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Monday, October 18, 2021

Gainesville residents react to City Commissioner Gail Johnson’s resignation

The special election to fill her at-large seat could be in early November

Lacy Gifford, 38, voted for Commissioner Gail Johnson because of her commitment to East Gainesville, Porters Quarters and Seminary Lane. But with Johnson’s voice gone, the East Gainesville resident is uneasy about not having a voice for historically Black neighborhoods on the commission.

“I don’t know what I can hope for honestly,” Gifford said. “It seems like there are two Gainesvilles, and only one of them is being allowed a voice to speak.”

Johnson, an official whom many East Gainesville residents relied on to advocate for them, was re-elected for a second term in March. Her election alongside East Gainesville advocate Desmon Duncan-Walker was thought to signify a new era of initiatives geared toward positive change on the east side of the city.

However, Johnson announced Aug. 23 her last day in city hall would be at the end of September. She cited concerns with the city’s unfulfilled promises, a lack of racial and gender equity commitments and City Manager Lee Feldman’s employment as reasons for her resignation. The Gainesville City Commission is planning a special election to replace her for early November.

Johnson didn’t reply to multiple requests for comment by phone or email as of Aug. 29.

Her resignation requires a special election because there are more than six months until the next regular election, according to city codes. 

The last time a city commissioner resigned was in 2010, according to city spokesperson Shelby Taylor. Jack Donovan was replaced by a commission appointment after resigning in November 2010, which was less than six months before the city’s spring 2011 election.

One of Johnson’s reasons for resigning was Feldman’s employment. Feldman was accused of gender discrimination and retaliation against a coworker in November 2020

In a subsequent investigation, Civil Litigation Attorney Robert Clayton Roesch didn’t find evidence of gender discrimination but did find evidence for retaliation. Feldman stayed in office, but Johnson voted against keeping him in the position.

Feldman directed The Alligator to city spokesperson Rossana Passaniti when asked to comment about Johnson’s resignation. Passaniti did not respond in time for publication.

Gifford said the city needs more people from East Gainesville and the Black community to best represent them, and the city needs to address Johnson’s concerns, starting with firing Feldman.

“I just think she has incredible leadership,” she said. “I think that her voice and her vision is something that Gainesville was craving and was denied.”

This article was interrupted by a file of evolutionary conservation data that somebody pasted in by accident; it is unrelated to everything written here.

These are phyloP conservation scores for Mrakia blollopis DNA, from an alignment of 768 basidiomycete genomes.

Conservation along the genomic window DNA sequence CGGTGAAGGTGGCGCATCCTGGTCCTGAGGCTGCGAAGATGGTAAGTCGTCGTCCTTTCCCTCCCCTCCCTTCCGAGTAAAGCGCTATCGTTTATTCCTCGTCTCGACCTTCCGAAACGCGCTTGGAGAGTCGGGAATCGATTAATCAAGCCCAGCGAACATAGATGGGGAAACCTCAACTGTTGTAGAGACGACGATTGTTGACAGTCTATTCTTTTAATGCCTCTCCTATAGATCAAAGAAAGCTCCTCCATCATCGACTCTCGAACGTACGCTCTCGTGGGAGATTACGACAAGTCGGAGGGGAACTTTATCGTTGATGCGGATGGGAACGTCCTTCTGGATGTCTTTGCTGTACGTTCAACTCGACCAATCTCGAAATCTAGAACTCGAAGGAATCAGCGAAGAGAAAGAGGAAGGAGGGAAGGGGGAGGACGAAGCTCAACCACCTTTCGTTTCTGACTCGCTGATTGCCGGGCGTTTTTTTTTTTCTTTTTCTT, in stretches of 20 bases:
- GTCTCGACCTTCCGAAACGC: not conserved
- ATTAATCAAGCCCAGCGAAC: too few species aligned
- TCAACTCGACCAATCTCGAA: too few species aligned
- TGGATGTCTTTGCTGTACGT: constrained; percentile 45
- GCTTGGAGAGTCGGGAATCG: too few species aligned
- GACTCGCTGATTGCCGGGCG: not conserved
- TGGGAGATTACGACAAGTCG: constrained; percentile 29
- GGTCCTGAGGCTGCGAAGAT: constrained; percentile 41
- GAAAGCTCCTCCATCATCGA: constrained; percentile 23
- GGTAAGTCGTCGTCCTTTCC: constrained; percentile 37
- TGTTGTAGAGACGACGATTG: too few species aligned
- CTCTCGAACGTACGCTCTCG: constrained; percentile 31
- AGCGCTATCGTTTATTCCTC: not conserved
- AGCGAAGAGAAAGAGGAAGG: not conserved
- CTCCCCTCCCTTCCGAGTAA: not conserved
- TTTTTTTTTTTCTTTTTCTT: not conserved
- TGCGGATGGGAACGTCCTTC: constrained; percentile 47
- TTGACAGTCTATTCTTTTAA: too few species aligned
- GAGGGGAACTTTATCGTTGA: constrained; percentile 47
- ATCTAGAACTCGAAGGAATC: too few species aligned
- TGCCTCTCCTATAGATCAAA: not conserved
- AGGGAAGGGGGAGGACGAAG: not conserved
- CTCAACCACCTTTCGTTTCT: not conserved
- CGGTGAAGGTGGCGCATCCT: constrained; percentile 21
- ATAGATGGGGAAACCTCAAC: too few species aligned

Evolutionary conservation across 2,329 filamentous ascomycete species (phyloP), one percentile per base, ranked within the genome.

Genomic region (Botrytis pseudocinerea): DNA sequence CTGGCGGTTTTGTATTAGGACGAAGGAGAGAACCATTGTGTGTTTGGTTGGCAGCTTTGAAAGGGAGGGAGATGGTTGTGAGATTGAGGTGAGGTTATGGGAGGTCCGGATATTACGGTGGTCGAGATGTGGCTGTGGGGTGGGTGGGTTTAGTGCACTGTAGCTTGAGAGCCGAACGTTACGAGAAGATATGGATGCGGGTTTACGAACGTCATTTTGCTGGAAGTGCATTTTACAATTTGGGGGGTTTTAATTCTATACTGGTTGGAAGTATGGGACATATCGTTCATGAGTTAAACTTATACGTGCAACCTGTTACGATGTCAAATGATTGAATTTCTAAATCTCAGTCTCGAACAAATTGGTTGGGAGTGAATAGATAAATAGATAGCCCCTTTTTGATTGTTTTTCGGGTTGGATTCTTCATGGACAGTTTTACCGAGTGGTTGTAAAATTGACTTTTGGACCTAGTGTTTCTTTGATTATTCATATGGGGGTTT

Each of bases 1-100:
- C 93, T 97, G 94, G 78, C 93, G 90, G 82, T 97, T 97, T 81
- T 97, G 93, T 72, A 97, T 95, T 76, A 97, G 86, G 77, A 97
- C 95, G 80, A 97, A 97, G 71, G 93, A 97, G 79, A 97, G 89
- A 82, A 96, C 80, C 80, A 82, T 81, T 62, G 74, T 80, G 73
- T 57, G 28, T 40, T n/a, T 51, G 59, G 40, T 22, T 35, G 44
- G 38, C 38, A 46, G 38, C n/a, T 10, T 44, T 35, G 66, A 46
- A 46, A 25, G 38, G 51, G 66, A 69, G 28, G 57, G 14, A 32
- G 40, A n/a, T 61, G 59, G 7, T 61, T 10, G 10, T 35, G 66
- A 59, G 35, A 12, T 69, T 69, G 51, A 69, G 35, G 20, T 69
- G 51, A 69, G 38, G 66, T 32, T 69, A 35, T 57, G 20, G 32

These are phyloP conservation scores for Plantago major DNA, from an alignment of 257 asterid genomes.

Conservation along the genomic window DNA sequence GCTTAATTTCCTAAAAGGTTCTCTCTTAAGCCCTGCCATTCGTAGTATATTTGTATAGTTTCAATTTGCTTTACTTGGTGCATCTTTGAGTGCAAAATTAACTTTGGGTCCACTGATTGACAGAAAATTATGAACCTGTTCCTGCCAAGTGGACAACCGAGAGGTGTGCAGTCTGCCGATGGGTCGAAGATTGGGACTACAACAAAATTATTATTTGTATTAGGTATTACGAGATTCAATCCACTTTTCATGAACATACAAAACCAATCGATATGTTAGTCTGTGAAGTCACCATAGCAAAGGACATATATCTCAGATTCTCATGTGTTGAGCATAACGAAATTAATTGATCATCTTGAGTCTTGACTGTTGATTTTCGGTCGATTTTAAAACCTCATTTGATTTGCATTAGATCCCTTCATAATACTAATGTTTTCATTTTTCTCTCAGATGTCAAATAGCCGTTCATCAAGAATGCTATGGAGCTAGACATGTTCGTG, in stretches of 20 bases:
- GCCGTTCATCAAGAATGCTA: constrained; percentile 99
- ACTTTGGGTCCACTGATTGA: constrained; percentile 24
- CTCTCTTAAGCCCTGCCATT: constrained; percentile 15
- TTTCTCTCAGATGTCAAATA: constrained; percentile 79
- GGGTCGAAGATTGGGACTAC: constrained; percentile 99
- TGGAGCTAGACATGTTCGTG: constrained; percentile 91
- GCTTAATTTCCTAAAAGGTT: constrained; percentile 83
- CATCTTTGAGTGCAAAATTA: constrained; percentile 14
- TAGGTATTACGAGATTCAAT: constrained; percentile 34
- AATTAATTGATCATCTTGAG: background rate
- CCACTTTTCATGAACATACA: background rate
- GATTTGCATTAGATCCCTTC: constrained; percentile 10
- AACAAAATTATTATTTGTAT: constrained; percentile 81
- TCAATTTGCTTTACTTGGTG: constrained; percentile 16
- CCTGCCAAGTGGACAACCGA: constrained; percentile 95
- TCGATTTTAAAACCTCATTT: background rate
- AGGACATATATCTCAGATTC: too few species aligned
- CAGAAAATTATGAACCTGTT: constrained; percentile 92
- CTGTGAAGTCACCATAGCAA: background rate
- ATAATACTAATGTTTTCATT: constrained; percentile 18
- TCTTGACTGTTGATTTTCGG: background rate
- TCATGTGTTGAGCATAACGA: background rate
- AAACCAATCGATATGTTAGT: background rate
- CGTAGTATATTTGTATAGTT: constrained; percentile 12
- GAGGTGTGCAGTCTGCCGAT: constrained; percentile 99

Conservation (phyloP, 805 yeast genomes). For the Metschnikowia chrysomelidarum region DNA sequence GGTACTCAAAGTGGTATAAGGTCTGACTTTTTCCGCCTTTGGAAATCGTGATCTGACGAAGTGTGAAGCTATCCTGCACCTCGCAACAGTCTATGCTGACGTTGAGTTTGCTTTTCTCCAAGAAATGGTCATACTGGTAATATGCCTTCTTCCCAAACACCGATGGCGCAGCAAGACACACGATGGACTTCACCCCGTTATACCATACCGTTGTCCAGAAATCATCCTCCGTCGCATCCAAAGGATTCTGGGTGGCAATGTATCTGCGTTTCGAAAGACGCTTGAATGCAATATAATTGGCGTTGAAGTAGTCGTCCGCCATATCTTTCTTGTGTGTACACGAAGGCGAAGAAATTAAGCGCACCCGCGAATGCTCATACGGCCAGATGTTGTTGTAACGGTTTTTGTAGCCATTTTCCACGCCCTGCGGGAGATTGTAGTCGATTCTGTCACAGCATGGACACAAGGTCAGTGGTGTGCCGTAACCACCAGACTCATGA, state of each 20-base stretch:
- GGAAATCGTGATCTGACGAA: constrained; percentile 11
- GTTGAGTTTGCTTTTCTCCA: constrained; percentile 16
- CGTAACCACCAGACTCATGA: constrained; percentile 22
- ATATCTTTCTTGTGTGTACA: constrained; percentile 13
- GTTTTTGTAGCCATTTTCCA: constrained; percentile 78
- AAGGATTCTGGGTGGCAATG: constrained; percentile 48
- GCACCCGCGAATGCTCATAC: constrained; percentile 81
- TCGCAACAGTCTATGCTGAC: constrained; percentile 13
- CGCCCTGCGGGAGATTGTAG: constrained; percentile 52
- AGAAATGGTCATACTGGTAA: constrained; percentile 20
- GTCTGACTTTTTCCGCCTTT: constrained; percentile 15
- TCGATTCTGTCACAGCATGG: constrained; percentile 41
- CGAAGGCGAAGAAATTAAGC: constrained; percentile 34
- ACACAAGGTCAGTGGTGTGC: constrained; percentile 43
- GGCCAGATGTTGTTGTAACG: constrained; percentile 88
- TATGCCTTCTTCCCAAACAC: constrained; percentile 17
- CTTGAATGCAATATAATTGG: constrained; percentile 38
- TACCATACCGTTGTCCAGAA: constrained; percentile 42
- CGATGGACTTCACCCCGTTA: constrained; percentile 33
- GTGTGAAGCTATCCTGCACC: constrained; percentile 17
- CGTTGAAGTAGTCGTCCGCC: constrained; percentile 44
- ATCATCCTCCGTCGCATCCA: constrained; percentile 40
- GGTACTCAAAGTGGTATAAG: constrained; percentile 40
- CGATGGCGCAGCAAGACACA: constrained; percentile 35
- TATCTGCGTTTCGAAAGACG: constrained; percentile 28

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Johnson also cited unfulfilled city promises and projects as reasons for her resignation. One such promise included the Gainesville Community Reinvestment Area project, which was created to help fund development in East Gainesville and underserved communities. Some community members believe that it hasn’t succeeded in what it was created to do. 

“I can do any challenging job as long as I see the path, as long as I see a light at the end of the tunnel,” she wrote on Facebook. “I no longer see the path that will allow me to continue serving the people of Gainesville in the way I know you deserve.”

Gainesville City Commission met Aug. 26 to discuss a special election to replace Johnson, which could be held Nov. 2 or Nov. 17. The city has 60 days after Johnson’s official resignation letter to hold an election. Whoever replaces her will serve until the end of her term in 2024.

Finalized dates for the election are unclear, and Alachua County Supervisor of Elections Kim Barton didn’t respond to emails asking when the dates would be finalized as of Aug 29.

While some citizens will miss Johnson in office, others took her resignation as a sign of her strength.

Chanae Jackson, a 42-year-old Gainesville native, said she was disheartened at the news of her resignation. However, she was also proud that Johnson resigned when her job started tearing her down.

Jackson will keep supporting Johnson in her next endeavors and by voting in the upcoming special election, she said.

“I’m looking forward to seeing what she is going to do in response,” Jackson said. “She might have resigned, but she didn’t quit.”

Daniel Jerkins, the 35-year-old owner of Florida Hip Hop Radio, first met Johnson in 2017 when she announced her candidacy for City Commission. Since then, she’s been an inspiration for the Black people in Gainesville by standing up for marginalized communities.

“I definitely did not like hearing that she resigned the other day, but I totally understand and support her reasoning,” Jerkins said. “I’m very appreciative of the last three or four years that we’ve had with her.”

Johnson was an important representation for Black women, Jerkins said. His own daughters — ages 10 and 13 — got to know Johnson and her own daughter well as friends.

Jerkins interviewed Johnson for his radio station the first time she ran for office, and his two daughters sat in on the interview. 

“They were rooting for her,” Jerkins said. “To this day, she’s just an excellent example for young Black women and just the Black community.”

Contact Meghan at mmglone@alligator.org. Follow her on Twitter @meggmcglone.




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Meghan McGlone

Meghan McGlone is a UF junior majoring in journalism and English, and this year she’s the City and County Commission reporter. In past years, she’s served as the University Editor, the Student Government reporter, and other positions. Her favorite past time is eating gummy worms and reading a good book.


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